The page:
Looking like a million bucks, the Photosmart R707 was the first to break the mold in HP's formerly boring design scheme. This 5-megapixel camera, with its 3X zoom, doesn't offer many manual exposure controls, though it provides several unique--and useful--features. Snapshooters and beginners who want to learn the ropes should be attracted by the HP Photosmart R707's in-camera help system and competitive price. Fussy shooters, however, will take issue with some of the camera's photographic flaws. With its attractive brushed-silver and black-matte finish, the compact HP Photosmart R707 is as easy on the eyes as it is comfortable to hold. At 7.4 ounces with battery and SD card, the R707 is just about light enough to wear with a neck lanyard and small enough to stash in your pocket.
The Menu/OK button, on the back of the camera, is surrounded by a four-way controller. Our natural instinct is to press Menu/OK to turn off the menu, but instead it requires a press of the record or playback button to get out of the menu, which we find counterintuitive.
HP's unique help system offers abundant text explanations for and implications of using different features. A full-fledged help menu provides shooting tips and instruction, an invaluable addition when you have to figure out details in the field. A trip to the manual makes finding all this good stuff a lot easier and is highly recommended.The HP Photosmart R707 targets photographers who don't really use advanced controls but who nevertheless might like to tweak settings on occasion. For instance, although there's an aperture-priority mode for controlling depth of field, you're limited to a choice between two settings for a given focal length. The camera's 3X zoom lens runs from 39mm to 117mm (35mm equivalent), so you're stuck with a fairly narrow angle of view.
Automatic exposure metering options, custom and preset ISO settings, several scene modes, and AE bracketing are welcome additions. We were happy to see multiple resolutions to choose from: VGA, as well as 1, 3, and 5 megapixels, with preset compression settings. However, if you delve another level into the menus, HP includes a custom option that allows you to choose resolution and compression settings independently. Each selection is accompanied by a descriptive note, along with the number of remaining pictures at that setting. We would prefer to have had the individual options more readily available, rather than the presets, especially since photo quality improved significantly with the lowest compression setting. The camera is equipped with 32MB of internal memory, so budget for a large SD card.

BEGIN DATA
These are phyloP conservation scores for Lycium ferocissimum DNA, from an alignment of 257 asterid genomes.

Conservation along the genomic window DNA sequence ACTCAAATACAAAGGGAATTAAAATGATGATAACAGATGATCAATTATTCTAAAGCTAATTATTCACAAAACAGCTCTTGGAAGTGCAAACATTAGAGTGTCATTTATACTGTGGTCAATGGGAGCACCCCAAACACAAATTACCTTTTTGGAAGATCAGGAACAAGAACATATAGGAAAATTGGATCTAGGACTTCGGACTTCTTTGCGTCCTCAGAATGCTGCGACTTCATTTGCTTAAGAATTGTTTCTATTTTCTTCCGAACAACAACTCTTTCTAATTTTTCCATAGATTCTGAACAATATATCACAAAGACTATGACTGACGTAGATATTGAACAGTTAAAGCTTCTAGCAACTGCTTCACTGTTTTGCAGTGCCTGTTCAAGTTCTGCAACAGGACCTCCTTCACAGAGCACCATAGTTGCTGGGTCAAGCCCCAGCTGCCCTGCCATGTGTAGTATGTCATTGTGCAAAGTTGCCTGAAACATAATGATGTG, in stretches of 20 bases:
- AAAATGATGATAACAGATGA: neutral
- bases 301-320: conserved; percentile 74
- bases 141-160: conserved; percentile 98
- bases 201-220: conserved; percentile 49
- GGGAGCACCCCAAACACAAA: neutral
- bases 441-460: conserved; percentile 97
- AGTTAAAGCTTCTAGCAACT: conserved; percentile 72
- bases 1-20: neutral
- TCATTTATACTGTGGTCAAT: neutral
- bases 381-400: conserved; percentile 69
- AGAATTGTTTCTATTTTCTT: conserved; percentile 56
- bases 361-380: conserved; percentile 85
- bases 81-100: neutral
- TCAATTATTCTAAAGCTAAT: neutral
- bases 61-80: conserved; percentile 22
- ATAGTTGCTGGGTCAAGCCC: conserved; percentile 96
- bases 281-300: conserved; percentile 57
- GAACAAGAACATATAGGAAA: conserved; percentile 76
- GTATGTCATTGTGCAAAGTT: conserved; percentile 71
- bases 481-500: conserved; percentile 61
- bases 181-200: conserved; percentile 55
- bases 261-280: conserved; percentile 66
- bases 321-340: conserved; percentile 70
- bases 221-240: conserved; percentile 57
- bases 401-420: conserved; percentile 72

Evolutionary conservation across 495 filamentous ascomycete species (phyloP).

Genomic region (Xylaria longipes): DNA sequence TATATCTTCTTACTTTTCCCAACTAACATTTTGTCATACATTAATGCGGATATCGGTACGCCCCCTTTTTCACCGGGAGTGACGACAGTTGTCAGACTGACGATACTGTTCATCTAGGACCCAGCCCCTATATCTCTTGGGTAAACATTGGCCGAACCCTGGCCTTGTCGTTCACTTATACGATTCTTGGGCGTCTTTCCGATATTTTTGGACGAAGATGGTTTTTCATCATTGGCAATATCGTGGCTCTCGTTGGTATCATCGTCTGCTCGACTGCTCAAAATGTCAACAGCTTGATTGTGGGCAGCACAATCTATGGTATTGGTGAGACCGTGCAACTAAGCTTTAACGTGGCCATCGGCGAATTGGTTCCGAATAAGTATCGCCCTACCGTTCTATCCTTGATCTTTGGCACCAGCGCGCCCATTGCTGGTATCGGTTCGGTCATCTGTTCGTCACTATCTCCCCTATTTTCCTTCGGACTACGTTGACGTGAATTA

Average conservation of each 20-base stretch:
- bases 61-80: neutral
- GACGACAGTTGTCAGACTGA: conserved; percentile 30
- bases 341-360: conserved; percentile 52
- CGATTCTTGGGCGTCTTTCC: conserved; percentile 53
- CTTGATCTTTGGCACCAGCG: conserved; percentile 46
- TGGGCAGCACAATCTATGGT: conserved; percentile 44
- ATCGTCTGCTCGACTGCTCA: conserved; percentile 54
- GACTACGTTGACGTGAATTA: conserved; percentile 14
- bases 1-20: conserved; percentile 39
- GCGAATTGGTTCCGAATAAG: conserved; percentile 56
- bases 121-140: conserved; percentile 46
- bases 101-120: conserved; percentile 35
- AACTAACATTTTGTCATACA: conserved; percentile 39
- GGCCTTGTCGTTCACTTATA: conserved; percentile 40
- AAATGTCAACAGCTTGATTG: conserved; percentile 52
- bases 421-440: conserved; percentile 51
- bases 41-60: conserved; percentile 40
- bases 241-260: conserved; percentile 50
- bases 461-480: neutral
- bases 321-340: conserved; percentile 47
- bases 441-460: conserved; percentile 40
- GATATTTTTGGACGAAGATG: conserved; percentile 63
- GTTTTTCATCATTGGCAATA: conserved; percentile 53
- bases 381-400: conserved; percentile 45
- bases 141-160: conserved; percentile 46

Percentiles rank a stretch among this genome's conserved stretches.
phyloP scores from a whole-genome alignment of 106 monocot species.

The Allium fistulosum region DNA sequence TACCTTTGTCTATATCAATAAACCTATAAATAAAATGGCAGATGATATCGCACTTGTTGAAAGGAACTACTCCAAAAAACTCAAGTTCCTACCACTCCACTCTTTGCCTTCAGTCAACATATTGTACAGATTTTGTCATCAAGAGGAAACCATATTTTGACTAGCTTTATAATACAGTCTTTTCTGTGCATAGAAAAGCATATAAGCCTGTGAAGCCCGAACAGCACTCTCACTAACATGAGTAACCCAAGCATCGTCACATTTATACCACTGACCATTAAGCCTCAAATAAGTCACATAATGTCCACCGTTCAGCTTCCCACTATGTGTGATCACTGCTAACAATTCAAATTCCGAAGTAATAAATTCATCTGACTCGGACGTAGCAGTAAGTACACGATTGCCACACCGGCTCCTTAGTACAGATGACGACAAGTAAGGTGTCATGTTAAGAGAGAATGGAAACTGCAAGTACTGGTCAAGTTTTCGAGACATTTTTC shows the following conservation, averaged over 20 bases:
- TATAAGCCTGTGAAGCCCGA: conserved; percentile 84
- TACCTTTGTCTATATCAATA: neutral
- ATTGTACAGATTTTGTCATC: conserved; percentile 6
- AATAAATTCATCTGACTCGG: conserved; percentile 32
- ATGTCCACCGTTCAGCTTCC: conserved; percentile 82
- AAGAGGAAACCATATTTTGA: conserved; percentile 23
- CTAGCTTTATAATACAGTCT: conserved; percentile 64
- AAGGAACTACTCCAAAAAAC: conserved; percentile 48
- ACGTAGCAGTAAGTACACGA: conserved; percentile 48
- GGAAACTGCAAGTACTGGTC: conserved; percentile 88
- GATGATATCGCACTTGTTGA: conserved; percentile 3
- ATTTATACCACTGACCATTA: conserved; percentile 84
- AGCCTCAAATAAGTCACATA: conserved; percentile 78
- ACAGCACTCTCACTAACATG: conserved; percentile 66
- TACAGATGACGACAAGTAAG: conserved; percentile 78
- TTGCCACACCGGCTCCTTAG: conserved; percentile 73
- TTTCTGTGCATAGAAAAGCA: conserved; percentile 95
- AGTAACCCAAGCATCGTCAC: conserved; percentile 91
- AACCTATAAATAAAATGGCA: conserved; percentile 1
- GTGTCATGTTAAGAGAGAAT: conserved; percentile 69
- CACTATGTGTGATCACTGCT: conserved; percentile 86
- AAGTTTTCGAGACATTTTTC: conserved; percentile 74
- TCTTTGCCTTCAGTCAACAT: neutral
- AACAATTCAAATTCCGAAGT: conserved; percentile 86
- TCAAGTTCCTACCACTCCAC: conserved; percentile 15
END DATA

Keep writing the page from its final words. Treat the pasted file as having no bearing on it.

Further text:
Other, more useful options for finessing images include exposure compensation (plus or minus 2EV in 1/3EV increments), saturation, sharpness, and contrast. HP's unique Adaptive Lighting technology, which the company dubbed Digital Flash when it debuted in the HP Photosmart 945, automatically extends dynamic range and actually works better than we expected. Similarly, the in-camera red-eye-removal feature was intriguing, but the R707 provided no opportunity to try it; people photos simply did not suffer from demon eyes. A panorama-assist mode, which provides an outlined edge of each shot, makes it relatively easy to align up to as many as five shots in succession. You can preview the panorama in playback and stitch it together with bundled software.
HP's help system also provides assistance with autofocus. Pressing the up or down arrow on the four-way controller guides the AF to focus either on closer or more distant objects in the scene. However, we found this feature more impressive in concept than in practice.
True to form, the R707's Instant Share makes transferring and e-mailing images a piece of cake. You'll probably want to consider the optional dock for easiest operation, and since we're great believers in having more than one proprietary battery, we were especially pleased with the dock's extra slot for charging two batteries at once (in-camera and in the slot). But the most important accessory is the quick charger since it takes an abysmally long five to seven hours to fully charge the camera's battery any other way.
Meausured in seconds (shorter bars are better)
|Typical continuous-shooting speed||Typical shot-to-shot time||Shutter lag (typical)||Time to first shot|